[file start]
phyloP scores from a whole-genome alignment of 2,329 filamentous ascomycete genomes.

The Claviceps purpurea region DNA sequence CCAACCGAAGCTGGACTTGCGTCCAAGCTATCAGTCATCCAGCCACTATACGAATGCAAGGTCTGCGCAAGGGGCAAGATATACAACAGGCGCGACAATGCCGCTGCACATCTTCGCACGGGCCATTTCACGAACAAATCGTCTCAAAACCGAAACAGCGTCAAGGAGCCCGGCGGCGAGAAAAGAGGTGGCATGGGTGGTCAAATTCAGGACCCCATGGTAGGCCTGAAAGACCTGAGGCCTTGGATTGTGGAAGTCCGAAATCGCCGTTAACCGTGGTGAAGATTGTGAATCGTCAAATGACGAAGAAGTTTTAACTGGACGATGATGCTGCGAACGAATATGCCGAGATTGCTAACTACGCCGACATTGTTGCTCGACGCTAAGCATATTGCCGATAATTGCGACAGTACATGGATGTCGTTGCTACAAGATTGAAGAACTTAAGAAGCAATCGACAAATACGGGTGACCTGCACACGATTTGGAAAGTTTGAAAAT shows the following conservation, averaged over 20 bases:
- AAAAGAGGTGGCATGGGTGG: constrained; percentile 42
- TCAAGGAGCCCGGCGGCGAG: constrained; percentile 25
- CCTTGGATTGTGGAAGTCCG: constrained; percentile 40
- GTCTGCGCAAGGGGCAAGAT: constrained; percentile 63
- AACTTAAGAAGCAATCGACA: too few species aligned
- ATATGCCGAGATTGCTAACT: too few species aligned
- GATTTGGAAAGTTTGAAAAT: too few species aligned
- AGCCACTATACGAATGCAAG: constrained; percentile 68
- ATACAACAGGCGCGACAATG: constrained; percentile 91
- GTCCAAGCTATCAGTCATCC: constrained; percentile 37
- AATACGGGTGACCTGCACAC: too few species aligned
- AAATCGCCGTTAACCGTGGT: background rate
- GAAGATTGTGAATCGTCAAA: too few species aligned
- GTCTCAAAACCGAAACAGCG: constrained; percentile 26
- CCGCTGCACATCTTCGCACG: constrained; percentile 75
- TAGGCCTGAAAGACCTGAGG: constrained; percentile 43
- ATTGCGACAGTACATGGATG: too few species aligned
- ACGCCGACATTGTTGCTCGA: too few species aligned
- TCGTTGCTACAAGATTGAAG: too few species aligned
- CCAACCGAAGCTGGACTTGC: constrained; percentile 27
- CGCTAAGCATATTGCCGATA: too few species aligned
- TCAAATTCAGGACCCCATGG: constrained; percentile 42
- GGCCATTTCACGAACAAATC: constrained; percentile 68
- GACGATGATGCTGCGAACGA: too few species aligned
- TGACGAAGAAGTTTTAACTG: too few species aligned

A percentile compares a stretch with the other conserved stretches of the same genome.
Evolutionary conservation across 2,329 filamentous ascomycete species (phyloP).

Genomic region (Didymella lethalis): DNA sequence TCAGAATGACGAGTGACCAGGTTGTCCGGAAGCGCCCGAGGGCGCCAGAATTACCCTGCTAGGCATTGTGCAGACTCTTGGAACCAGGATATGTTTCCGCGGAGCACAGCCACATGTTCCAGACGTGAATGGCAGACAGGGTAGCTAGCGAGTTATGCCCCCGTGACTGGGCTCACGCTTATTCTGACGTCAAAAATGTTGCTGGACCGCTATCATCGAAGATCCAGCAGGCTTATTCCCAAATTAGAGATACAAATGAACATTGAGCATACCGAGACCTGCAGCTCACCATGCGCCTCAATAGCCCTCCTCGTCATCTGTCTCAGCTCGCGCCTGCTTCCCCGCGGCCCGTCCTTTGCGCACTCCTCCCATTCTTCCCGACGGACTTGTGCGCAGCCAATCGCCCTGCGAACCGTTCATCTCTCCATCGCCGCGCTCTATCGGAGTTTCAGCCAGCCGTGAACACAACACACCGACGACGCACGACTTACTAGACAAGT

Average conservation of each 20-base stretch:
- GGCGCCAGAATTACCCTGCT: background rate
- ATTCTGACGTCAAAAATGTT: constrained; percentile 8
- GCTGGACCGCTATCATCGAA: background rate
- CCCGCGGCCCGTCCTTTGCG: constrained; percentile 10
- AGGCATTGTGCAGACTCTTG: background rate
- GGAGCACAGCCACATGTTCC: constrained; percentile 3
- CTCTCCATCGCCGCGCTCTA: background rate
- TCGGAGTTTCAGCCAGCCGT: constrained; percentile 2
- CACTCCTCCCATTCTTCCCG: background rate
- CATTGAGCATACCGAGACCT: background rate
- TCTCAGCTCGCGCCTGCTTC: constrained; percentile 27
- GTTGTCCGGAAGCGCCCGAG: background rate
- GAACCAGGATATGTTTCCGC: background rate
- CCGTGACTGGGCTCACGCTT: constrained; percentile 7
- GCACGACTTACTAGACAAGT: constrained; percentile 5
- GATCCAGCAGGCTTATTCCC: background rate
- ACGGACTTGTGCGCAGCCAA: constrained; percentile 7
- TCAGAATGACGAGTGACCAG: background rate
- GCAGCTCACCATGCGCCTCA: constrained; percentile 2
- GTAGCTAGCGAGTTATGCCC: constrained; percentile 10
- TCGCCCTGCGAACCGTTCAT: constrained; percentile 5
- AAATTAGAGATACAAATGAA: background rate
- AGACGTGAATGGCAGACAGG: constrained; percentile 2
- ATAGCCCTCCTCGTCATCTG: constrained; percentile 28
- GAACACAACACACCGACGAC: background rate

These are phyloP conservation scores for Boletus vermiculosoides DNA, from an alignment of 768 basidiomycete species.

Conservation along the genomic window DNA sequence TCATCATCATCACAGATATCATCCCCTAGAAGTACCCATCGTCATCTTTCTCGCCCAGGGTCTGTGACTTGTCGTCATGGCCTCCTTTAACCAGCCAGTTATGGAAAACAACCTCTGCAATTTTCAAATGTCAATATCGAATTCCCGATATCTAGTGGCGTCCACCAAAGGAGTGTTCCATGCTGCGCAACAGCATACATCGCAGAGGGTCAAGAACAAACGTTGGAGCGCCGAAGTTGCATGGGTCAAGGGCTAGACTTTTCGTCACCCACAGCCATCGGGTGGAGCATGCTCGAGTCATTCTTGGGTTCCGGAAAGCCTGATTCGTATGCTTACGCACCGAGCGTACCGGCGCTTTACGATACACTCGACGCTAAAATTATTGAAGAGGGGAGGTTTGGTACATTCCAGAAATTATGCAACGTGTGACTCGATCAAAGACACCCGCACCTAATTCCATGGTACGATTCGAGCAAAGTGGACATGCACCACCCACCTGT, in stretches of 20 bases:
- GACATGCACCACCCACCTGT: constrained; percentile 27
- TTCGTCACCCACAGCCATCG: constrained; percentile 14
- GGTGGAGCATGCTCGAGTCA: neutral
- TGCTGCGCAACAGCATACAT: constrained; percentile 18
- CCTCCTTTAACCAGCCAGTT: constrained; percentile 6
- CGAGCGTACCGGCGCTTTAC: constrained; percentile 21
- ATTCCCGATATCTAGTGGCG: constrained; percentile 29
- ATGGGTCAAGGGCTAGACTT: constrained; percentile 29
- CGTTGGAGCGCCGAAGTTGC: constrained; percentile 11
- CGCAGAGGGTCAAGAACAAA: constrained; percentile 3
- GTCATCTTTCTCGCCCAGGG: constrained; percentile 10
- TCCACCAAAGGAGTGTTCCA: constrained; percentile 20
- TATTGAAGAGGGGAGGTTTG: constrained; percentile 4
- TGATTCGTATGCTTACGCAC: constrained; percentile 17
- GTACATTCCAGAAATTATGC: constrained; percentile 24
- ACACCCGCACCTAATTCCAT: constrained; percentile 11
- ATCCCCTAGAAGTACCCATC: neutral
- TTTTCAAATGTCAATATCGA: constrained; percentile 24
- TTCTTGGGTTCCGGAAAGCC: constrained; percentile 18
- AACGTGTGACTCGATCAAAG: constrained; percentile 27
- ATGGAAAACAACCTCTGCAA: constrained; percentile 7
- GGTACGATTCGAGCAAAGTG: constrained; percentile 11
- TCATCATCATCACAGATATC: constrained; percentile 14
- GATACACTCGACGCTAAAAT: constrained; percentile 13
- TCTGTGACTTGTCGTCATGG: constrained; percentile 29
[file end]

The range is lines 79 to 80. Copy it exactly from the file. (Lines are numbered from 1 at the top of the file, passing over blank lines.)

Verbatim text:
- ATGGAAAACAACCTCTGCAA: constrained; percentile 7
- GGTACGATTCGAGCAAAGTG: constrained; percentile 11